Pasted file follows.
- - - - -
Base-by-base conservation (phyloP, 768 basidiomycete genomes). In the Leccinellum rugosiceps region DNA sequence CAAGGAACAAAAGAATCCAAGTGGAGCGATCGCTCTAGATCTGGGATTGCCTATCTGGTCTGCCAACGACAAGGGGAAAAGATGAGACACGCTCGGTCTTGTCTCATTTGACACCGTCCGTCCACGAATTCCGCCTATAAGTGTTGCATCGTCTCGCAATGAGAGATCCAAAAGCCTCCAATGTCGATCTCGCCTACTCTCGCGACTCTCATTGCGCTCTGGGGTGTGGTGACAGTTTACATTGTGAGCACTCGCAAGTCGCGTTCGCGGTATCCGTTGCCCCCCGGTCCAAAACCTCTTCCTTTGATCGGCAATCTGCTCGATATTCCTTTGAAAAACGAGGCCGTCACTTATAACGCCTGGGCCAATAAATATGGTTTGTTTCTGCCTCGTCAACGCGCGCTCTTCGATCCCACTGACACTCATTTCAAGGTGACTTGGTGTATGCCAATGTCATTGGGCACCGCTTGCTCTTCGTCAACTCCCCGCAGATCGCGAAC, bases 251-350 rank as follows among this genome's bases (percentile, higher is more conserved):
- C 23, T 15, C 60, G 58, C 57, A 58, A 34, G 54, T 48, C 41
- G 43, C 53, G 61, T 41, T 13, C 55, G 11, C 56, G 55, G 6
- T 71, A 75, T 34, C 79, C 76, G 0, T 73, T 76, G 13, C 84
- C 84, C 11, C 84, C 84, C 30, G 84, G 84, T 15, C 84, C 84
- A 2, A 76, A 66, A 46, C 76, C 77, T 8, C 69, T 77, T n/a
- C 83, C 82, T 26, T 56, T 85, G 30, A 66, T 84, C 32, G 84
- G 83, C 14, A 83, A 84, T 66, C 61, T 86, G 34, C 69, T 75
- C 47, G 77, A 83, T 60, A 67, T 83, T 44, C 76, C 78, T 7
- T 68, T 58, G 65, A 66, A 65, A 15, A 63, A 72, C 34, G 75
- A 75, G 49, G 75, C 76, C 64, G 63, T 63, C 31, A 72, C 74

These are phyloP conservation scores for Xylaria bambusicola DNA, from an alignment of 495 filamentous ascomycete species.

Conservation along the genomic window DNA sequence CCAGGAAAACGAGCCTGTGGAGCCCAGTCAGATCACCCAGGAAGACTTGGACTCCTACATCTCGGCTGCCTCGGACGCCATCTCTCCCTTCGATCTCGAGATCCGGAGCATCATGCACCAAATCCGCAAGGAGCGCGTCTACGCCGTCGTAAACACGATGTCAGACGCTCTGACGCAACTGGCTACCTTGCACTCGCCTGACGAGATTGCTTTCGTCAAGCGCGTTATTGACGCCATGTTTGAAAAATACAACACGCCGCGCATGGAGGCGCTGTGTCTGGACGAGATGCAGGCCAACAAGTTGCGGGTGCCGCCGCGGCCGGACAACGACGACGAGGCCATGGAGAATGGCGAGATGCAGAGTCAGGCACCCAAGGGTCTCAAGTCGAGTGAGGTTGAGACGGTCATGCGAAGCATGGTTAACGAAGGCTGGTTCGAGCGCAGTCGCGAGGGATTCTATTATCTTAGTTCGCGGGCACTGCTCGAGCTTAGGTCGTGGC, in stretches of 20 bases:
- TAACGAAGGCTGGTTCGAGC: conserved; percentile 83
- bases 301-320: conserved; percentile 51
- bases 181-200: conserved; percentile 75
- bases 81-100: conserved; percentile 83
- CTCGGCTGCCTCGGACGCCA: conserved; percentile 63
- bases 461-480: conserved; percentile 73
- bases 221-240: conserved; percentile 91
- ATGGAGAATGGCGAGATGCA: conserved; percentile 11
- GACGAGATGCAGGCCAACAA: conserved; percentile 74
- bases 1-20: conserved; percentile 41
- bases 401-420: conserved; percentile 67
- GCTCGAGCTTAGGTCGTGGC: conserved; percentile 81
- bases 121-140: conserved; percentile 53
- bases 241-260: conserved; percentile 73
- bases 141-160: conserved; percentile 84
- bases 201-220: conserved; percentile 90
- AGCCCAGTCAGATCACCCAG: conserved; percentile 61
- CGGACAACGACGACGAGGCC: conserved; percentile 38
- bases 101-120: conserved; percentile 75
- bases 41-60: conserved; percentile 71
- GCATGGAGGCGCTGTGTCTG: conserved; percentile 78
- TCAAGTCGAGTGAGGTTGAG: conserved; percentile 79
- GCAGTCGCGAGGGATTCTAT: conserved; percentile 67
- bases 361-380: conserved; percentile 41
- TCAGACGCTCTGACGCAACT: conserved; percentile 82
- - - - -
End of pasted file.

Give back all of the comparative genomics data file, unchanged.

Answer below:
Base-by-base conservation (phyloP, 768 basidiomycete genomes). In the Leccinellum rugosiceps region DNA sequence CAAGGAACAAAAGAATCCAAGTGGAGCGATCGCTCTAGATCTGGGATTGCCTATCTGGTCTGCCAACGACAAGGGGAAAAGATGAGACACGCTCGGTCTTGTCTCATTTGACACCGTCCGTCCACGAATTCCGCCTATAAGTGTTGCATCGTCTCGCAATGAGAGATCCAAAAGCCTCCAATGTCGATCTCGCCTACTCTCGCGACTCTCATTGCGCTCTGGGGTGTGGTGACAGTTTACATTGTGAGCACTCGCAAGTCGCGTTCGCGGTATCCGTTGCCCCCCGGTCCAAAACCTCTTCCTTTGATCGGCAATCTGCTCGATATTCCTTTGAAAAACGAGGCCGTCACTTATAACGCCTGGGCCAATAAATATGGTTTGTTTCTGCCTCGTCAACGCGCGCTCTTCGATCCCACTGACACTCATTTCAAGGTGACTTGGTGTATGCCAATGTCATTGGGCACCGCTTGCTCTTCGTCAACTCCCCGCAGATCGCGAAC, bases 251-350 rank as follows among this genome's bases (percentile, higher is more conserved):
- C 23, T 15, C 60, G 58, C 57, A 58, A 34, G 54, T 48, C 41
- G 43, C 53, G 61, T 41, T 13, C 55, G 11, C 56, G 55, G 6
- T 71, A 75, T 34, C 79, C 76, G 0, T 73, T 76, G 13, C 84
- C 84, C 11, C 84, C 84, C 30, G 84, G 84, T 15, C 84, C 84
- A 2, A 76, A 66, A 46, C 76, C 77, T 8, C 69, T 77, T n/a
- C 83, C 82, T 26, T 56, T 85, G 30, A 66, T 84, C 32, G 84
- G 83, C 14, A 83, A 84, T 66, C 61, T 86, G 34, C 69, T 75
- C 47, G 77, A 83, T 60, A 67, T 83, T 44, C 76, C 78, T 7
- T 68, T 58, G 65, A 66, A 65, A 15, A 63, A 72, C 34, G 75
- A 75, G 49, G 75, C 76, C 64, G 63, T 63, C 31, A 72, C 74

These are phyloP conservation scores for Xylaria bambusicola DNA, from an alignment of 495 filamentous ascomycete species.

Conservation along the genomic window DNA sequence CCAGGAAAACGAGCCTGTGGAGCCCAGTCAGATCACCCAGGAAGACTTGGACTCCTACATCTCGGCTGCCTCGGACGCCATCTCTCCCTTCGATCTCGAGATCCGGAGCATCATGCACCAAATCCGCAAGGAGCGCGTCTACGCCGTCGTAAACACGATGTCAGACGCTCTGACGCAACTGGCTACCTTGCACTCGCCTGACGAGATTGCTTTCGTCAAGCGCGTTATTGACGCCATGTTTGAAAAATACAACACGCCGCGCATGGAGGCGCTGTGTCTGGACGAGATGCAGGCCAACAAGTTGCGGGTGCCGCCGCGGCCGGACAACGACGACGAGGCCATGGAGAATGGCGAGATGCAGAGTCAGGCACCCAAGGGTCTCAAGTCGAGTGAGGTTGAGACGGTCATGCGAAGCATGGTTAACGAAGGCTGGTTCGAGCGCAGTCGCGAGGGATTCTATTATCTTAGTTCGCGGGCACTGCTCGAGCTTAGGTCGTGGC, in stretches of 20 bases:
- TAACGAAGGCTGGTTCGAGC: conserved; percentile 83
- bases 301-320: conserved; percentile 51
- bases 181-200: conserved; percentile 75
- bases 81-100: conserved; percentile 83
- CTCGGCTGCCTCGGACGCCA: conserved; percentile 63
- bases 461-480: conserved; percentile 73
- bases 221-240: conserved; percentile 91
- ATGGAGAATGGCGAGATGCA: conserved; percentile 11
- GACGAGATGCAGGCCAACAA: conserved; percentile 74
- bases 1-20: conserved; percentile 41
- bases 401-420: conserved; percentile 67
- GCTCGAGCTTAGGTCGTGGC: conserved; percentile 81
- bases 121-140: conserved; percentile 53
- bases 241-260: conserved; percentile 73
- bases 141-160: conserved; percentile 84
- bases 201-220: conserved; percentile 90
- AGCCCAGTCAGATCACCCAG: conserved; percentile 61
- CGGACAACGACGACGAGGCC: conserved; percentile 38
- bases 101-120: conserved; percentile 75
- bases 41-60: conserved; percentile 71
- GCATGGAGGCGCTGTGTCTG: conserved; percentile 78
- TCAAGTCGAGTGAGGTTGAG: conserved; percentile 79
- GCAGTCGCGAGGGATTCTAT: conserved; percentile 67
- bases 361-380: conserved; percentile 41
- TCAGACGCTCTGACGCAACT: conserved; percentile 82